How Often Do I Need to Re-coat Exterior Timber?

All exterior cladding timbers typically need some kind of protection – normally a paint, stain or oil finish.

Coatings are required in order to maximise the lifespan of exterior wood products. Leaving exterior timbers without any coating increases their chance of premature failure, along with various visual issues. In some countries, leaving wood to “naturally silver off” is popular, however in reality this concept rarely succeeds.

Some coatings last longer than others and will have different maintenance requirements.

Film Forming Coatings

Transparent film forming coatings, including polyurethanes and some semi-transparent acrylics, create a film on the surface of the wood. These coatings are not really suitable for highly exposed applications unless very regularly maintained.

That said, they may be suitable for protected and semi-protected applications such as joinery. Once flaking or cracks start to appear it may be necessary to strip the coating back to bare timber before recoating, creating substantial work.

Significant discolouration can also occur when moisture enters the flaked coating, which can cause mould growth and decay under the coating itself.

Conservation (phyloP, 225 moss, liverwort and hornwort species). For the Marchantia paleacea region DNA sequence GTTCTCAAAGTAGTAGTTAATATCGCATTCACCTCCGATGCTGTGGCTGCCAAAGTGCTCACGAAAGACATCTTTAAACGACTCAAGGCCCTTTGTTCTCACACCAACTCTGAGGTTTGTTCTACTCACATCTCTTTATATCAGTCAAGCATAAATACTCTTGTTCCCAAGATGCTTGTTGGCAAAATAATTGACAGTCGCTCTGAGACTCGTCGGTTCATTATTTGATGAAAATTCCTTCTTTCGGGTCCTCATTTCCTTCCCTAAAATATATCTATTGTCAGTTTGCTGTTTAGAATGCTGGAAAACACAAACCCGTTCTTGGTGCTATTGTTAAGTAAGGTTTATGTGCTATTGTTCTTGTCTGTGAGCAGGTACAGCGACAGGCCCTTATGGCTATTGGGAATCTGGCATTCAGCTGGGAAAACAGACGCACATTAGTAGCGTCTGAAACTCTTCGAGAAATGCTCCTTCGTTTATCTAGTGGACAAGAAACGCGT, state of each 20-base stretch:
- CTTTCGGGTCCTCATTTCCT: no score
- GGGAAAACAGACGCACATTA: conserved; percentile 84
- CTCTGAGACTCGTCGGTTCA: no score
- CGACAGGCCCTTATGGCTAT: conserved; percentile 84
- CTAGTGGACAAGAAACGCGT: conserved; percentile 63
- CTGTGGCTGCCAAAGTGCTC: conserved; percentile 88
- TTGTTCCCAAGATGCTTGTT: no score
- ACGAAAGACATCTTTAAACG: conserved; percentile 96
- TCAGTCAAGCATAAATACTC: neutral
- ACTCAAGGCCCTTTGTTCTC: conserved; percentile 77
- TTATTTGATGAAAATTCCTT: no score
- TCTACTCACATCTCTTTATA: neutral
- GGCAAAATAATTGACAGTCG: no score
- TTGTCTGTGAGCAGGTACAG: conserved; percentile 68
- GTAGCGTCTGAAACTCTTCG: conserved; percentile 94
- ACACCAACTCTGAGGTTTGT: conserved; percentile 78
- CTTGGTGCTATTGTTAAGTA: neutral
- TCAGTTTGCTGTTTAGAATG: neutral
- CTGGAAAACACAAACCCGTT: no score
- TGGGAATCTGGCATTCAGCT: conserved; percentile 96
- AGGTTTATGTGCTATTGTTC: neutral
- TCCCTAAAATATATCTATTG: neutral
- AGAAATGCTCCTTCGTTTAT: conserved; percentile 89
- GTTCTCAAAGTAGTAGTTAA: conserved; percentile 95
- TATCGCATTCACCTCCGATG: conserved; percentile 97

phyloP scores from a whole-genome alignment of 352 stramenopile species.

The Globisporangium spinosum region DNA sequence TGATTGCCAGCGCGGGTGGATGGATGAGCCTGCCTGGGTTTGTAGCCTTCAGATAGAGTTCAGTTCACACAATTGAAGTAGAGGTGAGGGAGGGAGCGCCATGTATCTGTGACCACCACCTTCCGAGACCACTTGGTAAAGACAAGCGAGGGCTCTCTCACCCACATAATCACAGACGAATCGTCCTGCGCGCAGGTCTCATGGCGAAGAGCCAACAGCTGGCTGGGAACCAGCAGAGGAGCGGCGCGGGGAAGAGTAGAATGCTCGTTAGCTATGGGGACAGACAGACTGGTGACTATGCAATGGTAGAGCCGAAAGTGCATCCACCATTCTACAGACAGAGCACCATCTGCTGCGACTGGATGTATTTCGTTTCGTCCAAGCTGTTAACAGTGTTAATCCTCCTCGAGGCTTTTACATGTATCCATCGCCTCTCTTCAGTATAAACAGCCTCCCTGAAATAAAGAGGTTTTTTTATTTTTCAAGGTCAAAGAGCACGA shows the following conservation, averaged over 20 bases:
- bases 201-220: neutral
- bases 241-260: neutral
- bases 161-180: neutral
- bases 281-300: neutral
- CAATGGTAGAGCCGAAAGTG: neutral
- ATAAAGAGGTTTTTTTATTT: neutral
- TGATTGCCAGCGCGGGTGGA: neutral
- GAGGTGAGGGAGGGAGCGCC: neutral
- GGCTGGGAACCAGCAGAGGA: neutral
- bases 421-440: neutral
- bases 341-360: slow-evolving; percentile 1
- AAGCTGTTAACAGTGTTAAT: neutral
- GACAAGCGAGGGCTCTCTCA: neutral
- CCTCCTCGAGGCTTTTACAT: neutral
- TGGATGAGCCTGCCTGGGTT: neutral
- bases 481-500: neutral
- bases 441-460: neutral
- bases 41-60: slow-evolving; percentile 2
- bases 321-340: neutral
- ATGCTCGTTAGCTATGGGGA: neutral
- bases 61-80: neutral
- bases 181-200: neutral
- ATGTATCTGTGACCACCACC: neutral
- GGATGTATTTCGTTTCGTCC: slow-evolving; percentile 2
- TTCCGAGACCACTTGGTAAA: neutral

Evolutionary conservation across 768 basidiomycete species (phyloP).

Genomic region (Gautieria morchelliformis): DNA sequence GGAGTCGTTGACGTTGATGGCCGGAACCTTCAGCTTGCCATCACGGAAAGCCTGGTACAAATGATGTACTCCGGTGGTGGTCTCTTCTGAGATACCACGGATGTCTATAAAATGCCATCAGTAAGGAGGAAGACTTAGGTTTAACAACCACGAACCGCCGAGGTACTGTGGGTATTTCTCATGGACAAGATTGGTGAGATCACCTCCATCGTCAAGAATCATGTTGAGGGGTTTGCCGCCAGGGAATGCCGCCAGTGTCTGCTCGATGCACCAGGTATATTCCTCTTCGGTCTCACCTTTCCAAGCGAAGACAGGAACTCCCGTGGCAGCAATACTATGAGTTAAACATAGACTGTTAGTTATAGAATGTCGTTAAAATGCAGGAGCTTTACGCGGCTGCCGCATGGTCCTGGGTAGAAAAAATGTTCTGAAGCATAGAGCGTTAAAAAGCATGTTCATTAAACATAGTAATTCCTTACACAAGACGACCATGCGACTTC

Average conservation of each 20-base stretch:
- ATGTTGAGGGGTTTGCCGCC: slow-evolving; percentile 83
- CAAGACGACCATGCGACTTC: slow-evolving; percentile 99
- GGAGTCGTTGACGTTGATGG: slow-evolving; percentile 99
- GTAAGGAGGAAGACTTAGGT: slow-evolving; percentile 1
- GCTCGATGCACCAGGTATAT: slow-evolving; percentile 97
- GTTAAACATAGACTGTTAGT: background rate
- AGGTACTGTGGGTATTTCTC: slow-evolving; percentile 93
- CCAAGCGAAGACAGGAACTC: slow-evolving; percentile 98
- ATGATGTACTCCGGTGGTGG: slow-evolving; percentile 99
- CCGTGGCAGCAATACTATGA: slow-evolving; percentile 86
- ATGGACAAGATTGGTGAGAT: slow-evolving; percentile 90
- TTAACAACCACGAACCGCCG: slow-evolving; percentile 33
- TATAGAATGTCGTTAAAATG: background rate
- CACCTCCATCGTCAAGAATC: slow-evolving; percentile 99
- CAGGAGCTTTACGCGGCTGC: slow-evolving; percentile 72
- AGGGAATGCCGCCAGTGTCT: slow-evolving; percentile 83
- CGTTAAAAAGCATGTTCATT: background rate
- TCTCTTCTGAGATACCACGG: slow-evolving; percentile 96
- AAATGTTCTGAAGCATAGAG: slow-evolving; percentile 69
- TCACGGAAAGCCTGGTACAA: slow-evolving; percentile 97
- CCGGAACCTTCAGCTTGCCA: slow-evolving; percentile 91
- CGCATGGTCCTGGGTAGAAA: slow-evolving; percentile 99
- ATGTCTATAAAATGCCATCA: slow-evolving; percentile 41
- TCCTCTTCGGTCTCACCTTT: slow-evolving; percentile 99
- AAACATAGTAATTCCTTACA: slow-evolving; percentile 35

For these reasons film forming coatings should be avoided in highly exposed applications.

Penetrating Oils and Stains

As the name suggests, penetrating oils and stains are designed to penetrate into the timber. They erode alongside the timber’s exposure to the weather, hence avoiding the cracking or flaking associated with film forming coatings.

Penetrating coatings will tend to erode over time and start becoming patchy, at which point they need to be recoated - typically between two to four years, depending on exposure to the weather. Decking applications may require annual reapplication in harsh climates.

The easiest way to assess whether a re-coat is required is to wet the coated timber, and check whether it is still “beading”, or in other words if it is resisting water.

If the coating is still beading, it is still effective.


Paints have the longest life and this is almost exclusively based on film build. Like film forming transparent coating it is critical that paints are recoated towards the end of their service life, typically around six to ten years depending on exposure.

Dark paints are not recommended unless a timber is very stable.

Examples of timber that can be painted black are modified timbers such as acetylated wood or some thermally modified woods such as Abodo Vulcan.

The heat absorbed by darker colours can cause excessive movement, cracking and flaking. Certain softwoods, for example pine can bleed resin when painted darker colours and exposed to higher temperatures.

When painting cladding with dark colours it is recommended to apply at least one topcoat to the exposed face prior to installation, as this will reduce the chance of visible primer lines showing through should the timber shrink in service.

Paints must be well maintained with sufficient film build. Should the film crack or flake, moisture can be trapped inside the wood and cause premature failure and decay.

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